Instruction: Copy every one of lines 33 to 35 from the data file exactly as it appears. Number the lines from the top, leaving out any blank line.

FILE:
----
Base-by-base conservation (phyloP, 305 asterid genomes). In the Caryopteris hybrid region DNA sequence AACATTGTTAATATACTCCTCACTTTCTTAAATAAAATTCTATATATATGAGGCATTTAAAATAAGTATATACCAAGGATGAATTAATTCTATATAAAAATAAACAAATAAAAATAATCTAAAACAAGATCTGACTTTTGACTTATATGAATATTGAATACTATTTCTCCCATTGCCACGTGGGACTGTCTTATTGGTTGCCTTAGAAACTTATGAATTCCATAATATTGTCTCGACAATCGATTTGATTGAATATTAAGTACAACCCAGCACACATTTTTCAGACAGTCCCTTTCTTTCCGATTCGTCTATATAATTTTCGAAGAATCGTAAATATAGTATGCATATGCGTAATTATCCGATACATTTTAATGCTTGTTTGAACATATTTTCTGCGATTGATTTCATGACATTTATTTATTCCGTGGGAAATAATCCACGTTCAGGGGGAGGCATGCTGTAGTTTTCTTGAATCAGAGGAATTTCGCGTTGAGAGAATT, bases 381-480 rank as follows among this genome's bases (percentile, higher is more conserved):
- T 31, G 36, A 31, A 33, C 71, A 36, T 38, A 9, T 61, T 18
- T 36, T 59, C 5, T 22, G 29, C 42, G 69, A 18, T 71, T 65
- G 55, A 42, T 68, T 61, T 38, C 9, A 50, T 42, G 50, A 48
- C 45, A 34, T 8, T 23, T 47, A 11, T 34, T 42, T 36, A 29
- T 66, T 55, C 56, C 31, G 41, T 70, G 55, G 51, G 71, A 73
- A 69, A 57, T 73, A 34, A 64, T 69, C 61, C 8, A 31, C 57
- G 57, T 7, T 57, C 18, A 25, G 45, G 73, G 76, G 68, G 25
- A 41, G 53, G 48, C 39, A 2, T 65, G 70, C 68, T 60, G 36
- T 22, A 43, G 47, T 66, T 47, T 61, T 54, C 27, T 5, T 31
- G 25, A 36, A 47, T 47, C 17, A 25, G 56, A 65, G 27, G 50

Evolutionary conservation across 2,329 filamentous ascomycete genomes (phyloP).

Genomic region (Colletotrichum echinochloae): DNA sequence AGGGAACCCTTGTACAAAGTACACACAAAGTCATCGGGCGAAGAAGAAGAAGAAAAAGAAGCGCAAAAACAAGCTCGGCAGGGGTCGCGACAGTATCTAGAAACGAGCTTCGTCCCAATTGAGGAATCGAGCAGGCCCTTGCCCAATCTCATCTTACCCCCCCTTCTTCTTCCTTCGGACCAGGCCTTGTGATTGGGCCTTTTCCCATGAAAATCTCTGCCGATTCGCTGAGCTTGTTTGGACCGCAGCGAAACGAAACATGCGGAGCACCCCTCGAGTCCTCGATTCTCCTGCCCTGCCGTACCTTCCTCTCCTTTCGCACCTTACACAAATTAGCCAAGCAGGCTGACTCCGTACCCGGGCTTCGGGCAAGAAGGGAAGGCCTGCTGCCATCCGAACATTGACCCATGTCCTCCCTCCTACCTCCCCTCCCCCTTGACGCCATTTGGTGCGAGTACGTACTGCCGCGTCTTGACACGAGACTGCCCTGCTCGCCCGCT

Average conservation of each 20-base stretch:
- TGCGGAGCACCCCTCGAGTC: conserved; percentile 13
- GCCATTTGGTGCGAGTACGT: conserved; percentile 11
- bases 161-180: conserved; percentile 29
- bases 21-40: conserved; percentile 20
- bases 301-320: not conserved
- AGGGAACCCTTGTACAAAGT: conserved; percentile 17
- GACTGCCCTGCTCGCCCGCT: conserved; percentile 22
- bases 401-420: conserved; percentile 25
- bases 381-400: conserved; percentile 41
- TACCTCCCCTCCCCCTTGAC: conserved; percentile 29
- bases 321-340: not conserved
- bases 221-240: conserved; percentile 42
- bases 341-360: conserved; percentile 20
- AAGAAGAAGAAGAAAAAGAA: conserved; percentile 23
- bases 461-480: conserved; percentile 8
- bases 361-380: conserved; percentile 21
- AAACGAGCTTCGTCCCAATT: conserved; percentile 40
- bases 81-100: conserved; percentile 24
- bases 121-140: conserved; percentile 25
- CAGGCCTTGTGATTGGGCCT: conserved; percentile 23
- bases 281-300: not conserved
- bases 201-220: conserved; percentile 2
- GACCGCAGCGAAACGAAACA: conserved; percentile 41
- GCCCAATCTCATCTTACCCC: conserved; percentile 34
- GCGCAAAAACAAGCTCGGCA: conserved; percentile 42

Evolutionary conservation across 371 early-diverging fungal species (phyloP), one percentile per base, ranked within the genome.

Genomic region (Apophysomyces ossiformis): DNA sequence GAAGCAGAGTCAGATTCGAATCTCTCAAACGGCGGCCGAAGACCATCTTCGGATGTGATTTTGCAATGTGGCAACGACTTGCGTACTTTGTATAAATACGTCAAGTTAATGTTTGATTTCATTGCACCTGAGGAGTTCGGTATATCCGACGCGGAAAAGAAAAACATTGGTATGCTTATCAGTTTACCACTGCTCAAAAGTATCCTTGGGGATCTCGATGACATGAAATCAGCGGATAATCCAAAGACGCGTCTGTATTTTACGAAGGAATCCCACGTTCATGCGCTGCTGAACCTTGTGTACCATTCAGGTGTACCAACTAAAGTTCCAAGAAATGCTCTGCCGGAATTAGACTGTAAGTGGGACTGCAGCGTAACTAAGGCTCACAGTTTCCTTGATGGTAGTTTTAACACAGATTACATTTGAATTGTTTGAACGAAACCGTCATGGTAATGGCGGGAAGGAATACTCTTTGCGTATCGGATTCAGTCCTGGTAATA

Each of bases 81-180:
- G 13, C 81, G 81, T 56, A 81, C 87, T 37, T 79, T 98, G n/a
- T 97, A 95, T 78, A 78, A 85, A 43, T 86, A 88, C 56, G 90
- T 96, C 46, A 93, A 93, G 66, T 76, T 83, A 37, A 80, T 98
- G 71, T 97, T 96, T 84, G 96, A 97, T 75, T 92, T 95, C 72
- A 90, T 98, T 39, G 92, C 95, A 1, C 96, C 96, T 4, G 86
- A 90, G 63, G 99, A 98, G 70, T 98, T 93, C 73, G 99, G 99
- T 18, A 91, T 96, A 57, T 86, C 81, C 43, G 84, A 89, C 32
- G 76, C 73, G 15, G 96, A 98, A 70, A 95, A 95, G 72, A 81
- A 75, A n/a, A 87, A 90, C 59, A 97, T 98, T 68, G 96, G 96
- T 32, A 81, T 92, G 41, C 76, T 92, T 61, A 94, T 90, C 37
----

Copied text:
- bases 121-140: conserved; percentile 25
- CAGGCCTTGTGATTGGGCCT: conserved; percentile 23
- bases 281-300: not conserved